THE ANCHOR-Diocese of Fall River-Thur., Jan. 31, 1980

Pro-Lifers Continued from Page One speakers and urged marchers to lobby their senators and representatives for a human life amendment. "Not even 'a little bit of abortion'" was Miss Gray's theme for the seventh pro-life march, "seven marches too many," she said. At the end of the afternoon wet, tired pro-lifers walked the halls of the Senate and House buildings, wearing red roses to symbolize life and searching for their elected officials. .At each entrance to the Capitol and the office buildings they left picket signs with rainsmeared messages - "Let them live" and "Every abortion kills a child."


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TAUNTON MAYOR Joseph L. Amaral was the speaker at a Holy Name Society communion breakfast at Our Lady of Lourdes palish, Taunton. From left, Rev. Manuel Resendes, pastor; the mayor; Adelino P. Paulo, Holy Name president.

Continued from Page One suggested to U.S. Defense Secretary Harold Brown on his recent visit. Defense is the most obvious. The Chinese see Russia as a giant threat, Father Saucci said, and the Russians' invasion of Afghanistan had a sobering effect. "But there are other reasons


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too," he continued. "There are many things they need, especially in the high-technology area, to develop their immense natural resources. We can help them do that. In return, they're opening up the vastest world market remaining to us. "We have an awful lot to learn from the Chinese as well as a lot to them. It's not a one-way street." Father Saucci noted the aspect of his Chinese visit that impressed him most. "The people," he said. "I would emphasize that what China genuinely has to show off is its people." A few of the people Father Saucci met were priests of the Patriotic Catholic Church, who celebrate Mass in Latin in the old style. They cannot understand how the Holy See maintains its relationship with Taiwan. As long as that persists, they claim, Chinese Catholics will remain separated from Rome. They do not want control from Rome, foreign missioners or outside funds. Still he said, there is some potential for. easing the problem and the Vatican has attempted overtures in that direction. In the meantime, though, Rome is extremely cautious about organizations that used to have missioners in China. On his own visit, Father Saucci travelled privately and conducted no official business on behalf of Maryknoll.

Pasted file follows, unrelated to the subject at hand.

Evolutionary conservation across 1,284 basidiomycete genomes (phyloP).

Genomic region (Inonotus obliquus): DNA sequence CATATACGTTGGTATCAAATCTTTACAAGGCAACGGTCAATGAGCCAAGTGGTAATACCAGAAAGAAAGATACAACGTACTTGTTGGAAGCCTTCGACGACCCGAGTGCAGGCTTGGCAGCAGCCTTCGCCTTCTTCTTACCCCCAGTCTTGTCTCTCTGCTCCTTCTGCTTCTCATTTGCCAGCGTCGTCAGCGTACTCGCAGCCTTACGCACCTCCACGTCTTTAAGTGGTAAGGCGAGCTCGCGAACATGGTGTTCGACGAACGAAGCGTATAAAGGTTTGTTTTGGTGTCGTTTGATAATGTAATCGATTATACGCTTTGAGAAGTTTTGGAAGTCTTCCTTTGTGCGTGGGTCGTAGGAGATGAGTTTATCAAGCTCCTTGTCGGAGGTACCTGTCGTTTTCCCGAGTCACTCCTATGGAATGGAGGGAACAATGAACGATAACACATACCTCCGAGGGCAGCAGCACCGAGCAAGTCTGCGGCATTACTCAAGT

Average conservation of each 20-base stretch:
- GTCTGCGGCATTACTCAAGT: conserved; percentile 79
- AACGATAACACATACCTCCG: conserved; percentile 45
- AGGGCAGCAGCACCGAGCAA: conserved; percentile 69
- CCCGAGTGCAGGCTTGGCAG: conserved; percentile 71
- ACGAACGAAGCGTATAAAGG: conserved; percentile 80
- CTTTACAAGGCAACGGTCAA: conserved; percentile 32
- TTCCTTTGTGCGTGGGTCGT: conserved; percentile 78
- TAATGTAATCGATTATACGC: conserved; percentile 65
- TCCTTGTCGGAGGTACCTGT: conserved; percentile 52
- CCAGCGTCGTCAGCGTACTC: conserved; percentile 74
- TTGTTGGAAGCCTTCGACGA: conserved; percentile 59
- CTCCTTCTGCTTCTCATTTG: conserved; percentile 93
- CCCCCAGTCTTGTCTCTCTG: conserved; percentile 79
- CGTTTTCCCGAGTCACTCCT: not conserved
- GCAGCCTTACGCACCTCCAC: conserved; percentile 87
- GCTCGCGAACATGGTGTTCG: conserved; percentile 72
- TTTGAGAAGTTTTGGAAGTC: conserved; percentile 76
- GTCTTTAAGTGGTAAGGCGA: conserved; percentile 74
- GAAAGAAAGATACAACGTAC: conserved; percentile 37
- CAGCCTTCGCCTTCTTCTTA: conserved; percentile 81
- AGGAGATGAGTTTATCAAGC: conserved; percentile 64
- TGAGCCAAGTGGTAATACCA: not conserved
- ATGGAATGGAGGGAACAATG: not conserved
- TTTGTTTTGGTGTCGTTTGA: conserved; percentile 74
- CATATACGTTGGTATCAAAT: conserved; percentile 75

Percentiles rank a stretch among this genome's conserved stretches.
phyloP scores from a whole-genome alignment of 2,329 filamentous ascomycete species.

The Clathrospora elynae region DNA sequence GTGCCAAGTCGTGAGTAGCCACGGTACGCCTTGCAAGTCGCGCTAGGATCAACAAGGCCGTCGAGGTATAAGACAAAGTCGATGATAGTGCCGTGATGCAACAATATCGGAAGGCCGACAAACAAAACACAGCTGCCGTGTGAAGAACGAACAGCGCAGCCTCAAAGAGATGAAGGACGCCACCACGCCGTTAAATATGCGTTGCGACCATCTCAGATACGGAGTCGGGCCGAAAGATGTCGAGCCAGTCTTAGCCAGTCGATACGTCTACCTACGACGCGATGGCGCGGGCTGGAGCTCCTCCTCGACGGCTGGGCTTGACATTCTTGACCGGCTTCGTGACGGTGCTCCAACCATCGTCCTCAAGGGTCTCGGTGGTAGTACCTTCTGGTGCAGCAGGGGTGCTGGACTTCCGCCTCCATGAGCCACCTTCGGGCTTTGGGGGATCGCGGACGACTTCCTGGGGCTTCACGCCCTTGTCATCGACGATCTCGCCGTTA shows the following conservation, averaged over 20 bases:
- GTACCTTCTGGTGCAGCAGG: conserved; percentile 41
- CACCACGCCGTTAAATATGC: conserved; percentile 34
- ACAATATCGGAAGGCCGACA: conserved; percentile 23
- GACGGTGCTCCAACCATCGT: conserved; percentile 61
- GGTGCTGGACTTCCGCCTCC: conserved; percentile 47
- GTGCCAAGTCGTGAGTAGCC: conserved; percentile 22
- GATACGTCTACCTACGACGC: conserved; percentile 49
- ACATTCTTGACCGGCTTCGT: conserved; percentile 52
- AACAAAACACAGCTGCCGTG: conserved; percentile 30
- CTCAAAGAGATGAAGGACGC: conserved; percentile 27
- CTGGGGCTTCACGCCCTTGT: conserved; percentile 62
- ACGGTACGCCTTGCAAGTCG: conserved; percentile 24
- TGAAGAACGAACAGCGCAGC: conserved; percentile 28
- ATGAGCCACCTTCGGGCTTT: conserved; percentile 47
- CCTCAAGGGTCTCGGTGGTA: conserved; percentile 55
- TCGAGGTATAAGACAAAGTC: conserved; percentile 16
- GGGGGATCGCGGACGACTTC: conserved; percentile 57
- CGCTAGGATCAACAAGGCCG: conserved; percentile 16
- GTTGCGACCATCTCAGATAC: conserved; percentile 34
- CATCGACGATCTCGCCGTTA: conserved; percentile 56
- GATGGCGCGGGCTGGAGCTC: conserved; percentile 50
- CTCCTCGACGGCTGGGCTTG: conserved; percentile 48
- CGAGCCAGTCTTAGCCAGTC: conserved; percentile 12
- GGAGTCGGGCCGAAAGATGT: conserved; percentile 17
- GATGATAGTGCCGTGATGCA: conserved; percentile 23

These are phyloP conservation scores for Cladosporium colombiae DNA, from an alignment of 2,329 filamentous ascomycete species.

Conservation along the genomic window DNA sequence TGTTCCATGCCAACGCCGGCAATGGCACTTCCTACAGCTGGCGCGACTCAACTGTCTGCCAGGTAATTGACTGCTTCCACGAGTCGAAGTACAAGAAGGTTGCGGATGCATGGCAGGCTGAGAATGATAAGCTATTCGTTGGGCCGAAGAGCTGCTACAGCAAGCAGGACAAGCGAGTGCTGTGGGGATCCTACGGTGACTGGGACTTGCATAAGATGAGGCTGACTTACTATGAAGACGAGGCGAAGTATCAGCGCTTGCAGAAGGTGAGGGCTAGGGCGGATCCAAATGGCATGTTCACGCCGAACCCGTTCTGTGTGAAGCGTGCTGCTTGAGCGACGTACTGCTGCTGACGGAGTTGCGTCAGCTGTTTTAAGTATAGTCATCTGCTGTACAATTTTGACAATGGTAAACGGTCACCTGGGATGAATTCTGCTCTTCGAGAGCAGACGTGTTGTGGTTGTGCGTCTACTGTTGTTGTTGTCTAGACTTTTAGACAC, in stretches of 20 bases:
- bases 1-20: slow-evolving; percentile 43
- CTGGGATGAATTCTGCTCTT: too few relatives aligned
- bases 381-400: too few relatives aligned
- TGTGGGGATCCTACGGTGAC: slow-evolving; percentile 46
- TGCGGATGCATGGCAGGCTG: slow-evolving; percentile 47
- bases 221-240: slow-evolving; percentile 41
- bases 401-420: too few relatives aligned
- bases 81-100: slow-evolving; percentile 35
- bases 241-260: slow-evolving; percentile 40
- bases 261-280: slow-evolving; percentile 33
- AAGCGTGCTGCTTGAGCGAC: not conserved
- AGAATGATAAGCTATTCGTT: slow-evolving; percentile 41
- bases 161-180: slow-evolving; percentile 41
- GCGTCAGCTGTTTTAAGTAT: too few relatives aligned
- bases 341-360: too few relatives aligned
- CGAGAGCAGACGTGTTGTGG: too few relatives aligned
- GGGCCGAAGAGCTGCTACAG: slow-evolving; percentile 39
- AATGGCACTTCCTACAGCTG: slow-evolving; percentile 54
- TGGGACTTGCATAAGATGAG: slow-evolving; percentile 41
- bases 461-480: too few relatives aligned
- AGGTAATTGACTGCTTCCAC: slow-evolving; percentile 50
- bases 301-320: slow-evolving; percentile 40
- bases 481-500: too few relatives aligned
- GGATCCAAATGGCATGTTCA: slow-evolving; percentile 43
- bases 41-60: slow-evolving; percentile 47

Nobel taxfree NEW DELHI (NC) - Mother Teresa of Calcutta, winner of this year's Nobel Peace Prize, will not have to pay a tax on her prize money of $192,000, an Indian government spokesman said. Tpere had been press reports that India would tax Mother Teresa, but the spokesman said such reports were a surprise to him and the government had no intention of taxing the nun.

Anchor Continued from Page One scription renewal time a period when sincere efforts are made on all levels of diocesan life to stimulate and support this work of evangelization. We can no longer afford mere reminders of this important work from those who voluntarily assume the responsibility of leadership in the pastoral ministry of the church. Despite differences and diversities, we must not be divided on this work of evangelization. Truth and' fidelity are too precious and too endangered to be relegated to the realm of trifles or tokens. It is the hope and desire of each and every member of The Anchor staff that each reader will share in our efforts to fulfill the mandate of Our Holy Father in this work of evangelization by renewing his or her subscription. In this way all of us will truly be doing our part to make truth a more integral part of our own life and the life of the world in which we live.